At IVFMD, we perform artificial inseminations – typically through Intrauterine Insemination (IUI) – on a daily basis, amounting to more than 1,000 times yearly and for a large variety of clinical indications.
Typically, an IUI is performed if testing reveals a problem with natural sperm exposure at the time of ovulation, caused by such factors as:
Abnormal mucus/sperm interactions
Poor sperm motility
Low sperm count
All patients undergoing ovulation induction are offered IUI to maximize success. Couples who have cryopreserved the intended father’s sperm can also benefit from IUI with frozen/thawed sperm, particularly if he has a busy travel schedule or is outside of the U.S. at the time of ovulation.
Inseminations can be done during a patient’s natural menstrual cycle, during which the timing of insemination is determined by using an ovulation predictor kit (a urine test). The IUIs can also be enhanced by increasing the number of “targets” for the sperm by giving the woman medications that allow her to produce more than one egg. These more aggressive treatments include the use of injectable hormones and often increase chances of having twins or triplets (called a multiple gestation). Factors influencing chances of a patient conceiving via IUI include:
Woman’s age and egg quality
Quantity and quality of the man’s sperm
State of the fallopian tubes
For those couples or single women in need of a sperm donor, we offer frozen/thawed donor sperm insemination 7 days a week and with the utmost discretion. For patients’ convenience, we accept shipments from the sperm bank of their choice and will hold the frozen sperm for up to three months at no additional charge. Our long-standing working relationship with California Cryobank (since 1991) has helped hundreds of patients see their family dreams come true.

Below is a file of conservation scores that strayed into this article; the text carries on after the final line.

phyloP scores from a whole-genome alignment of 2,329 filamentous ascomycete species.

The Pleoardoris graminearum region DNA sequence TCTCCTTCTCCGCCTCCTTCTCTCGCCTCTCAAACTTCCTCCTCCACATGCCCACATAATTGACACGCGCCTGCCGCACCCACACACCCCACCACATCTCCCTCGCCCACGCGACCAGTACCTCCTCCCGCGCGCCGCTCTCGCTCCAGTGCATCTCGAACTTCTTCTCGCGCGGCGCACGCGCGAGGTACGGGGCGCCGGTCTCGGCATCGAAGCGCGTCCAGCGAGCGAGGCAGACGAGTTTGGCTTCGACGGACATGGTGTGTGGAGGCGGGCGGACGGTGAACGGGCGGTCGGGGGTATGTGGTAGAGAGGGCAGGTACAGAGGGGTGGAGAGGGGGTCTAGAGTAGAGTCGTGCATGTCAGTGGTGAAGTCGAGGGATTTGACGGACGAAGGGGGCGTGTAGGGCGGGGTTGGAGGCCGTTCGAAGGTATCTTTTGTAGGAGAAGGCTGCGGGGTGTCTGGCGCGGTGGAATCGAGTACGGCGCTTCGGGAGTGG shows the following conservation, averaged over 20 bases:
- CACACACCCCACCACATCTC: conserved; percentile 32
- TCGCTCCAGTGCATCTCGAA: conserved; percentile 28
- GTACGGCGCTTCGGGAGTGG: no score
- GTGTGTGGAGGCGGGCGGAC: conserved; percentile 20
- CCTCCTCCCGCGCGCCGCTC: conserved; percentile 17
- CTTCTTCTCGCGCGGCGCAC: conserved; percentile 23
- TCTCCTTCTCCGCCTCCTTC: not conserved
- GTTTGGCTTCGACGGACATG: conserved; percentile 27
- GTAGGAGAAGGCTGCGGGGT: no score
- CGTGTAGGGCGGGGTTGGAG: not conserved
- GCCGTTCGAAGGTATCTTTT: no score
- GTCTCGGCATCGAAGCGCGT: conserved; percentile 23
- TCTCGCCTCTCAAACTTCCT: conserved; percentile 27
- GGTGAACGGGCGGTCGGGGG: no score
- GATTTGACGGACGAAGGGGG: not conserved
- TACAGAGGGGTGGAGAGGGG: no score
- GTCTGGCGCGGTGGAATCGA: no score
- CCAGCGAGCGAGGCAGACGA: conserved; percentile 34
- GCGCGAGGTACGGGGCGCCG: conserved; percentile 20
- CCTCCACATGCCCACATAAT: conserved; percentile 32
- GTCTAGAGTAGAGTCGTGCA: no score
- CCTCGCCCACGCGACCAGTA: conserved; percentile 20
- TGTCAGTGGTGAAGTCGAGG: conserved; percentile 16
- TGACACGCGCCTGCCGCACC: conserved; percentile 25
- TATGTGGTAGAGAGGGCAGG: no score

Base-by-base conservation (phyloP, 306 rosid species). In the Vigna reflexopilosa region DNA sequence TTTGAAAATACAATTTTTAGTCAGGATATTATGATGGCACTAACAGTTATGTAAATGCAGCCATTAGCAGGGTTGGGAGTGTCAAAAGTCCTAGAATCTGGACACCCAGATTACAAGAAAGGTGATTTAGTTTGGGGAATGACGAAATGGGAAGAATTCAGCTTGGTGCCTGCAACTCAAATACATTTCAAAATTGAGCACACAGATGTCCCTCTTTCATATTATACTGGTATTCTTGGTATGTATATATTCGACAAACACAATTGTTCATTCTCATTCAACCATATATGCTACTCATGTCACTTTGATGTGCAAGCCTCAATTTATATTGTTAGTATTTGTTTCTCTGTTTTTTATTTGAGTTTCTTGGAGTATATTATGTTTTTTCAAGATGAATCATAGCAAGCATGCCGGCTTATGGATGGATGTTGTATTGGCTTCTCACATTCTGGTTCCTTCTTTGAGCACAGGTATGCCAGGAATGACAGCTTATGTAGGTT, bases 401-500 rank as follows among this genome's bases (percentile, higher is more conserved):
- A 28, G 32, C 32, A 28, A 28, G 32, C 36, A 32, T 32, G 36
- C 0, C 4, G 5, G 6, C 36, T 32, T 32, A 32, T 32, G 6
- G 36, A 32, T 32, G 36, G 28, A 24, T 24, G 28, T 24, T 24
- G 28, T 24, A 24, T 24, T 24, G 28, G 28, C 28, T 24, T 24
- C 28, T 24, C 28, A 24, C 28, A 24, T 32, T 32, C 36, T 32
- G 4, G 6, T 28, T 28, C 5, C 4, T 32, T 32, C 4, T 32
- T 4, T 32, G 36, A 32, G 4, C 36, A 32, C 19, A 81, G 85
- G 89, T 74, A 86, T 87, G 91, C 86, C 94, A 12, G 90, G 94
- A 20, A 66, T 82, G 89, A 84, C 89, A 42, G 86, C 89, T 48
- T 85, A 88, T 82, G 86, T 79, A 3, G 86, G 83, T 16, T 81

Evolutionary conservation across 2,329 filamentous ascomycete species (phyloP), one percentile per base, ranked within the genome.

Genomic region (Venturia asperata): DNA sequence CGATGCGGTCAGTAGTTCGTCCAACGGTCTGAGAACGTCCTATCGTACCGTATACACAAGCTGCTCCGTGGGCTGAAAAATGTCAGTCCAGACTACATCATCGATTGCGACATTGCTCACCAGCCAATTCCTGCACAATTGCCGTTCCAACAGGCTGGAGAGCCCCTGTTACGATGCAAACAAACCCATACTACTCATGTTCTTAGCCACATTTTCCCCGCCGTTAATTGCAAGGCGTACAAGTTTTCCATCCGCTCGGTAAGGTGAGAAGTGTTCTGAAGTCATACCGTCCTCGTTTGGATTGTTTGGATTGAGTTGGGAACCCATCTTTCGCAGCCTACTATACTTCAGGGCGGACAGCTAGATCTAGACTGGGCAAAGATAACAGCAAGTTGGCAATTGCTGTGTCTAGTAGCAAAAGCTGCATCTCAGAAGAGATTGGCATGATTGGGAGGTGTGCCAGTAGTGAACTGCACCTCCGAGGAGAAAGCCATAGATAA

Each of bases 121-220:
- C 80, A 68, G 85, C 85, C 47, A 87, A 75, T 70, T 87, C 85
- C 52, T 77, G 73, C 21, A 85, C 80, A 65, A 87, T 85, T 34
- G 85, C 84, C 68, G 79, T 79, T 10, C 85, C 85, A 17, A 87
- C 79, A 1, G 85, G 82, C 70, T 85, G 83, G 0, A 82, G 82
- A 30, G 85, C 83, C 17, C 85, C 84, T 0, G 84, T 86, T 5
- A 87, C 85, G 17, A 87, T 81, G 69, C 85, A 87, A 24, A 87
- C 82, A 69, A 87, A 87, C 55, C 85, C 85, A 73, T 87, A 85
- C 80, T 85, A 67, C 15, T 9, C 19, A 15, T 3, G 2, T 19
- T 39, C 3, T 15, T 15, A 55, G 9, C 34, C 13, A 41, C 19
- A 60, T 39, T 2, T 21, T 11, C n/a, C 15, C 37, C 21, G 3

What is the typical pregnancy rate for insemination?
The typical pregnancy rate for insemination seldom exceeds the 20% rate of natural conception. As a result, it often takes more than one insemination cycle to have a good chance of getting pregnant. With women over the age of 37, it may be advisable to move quickly to more aggressive treatments – like IVF – to increase the chance of pregnancy occurring sooner and with fewer treatment cycles.
How do injectable hormones affect pregnancies?
Insemination using injectable hormones may result in having more than one embryo implant in the uterus, which increases the likelihood of complications for both the mother and child, including, for example, a higher risk of cerebral palsy (CP) in twin compared to singleton pregnancies. To avoid these situations, some women who respond “too well” to the hormones (those who produce too many follicles) are not inseminated and are advised to use barrier protection until a new treatment cycle can be initiated with lower dosages of medications (where fewer follicles are produced), or are encouraged to consider progressing to IVF.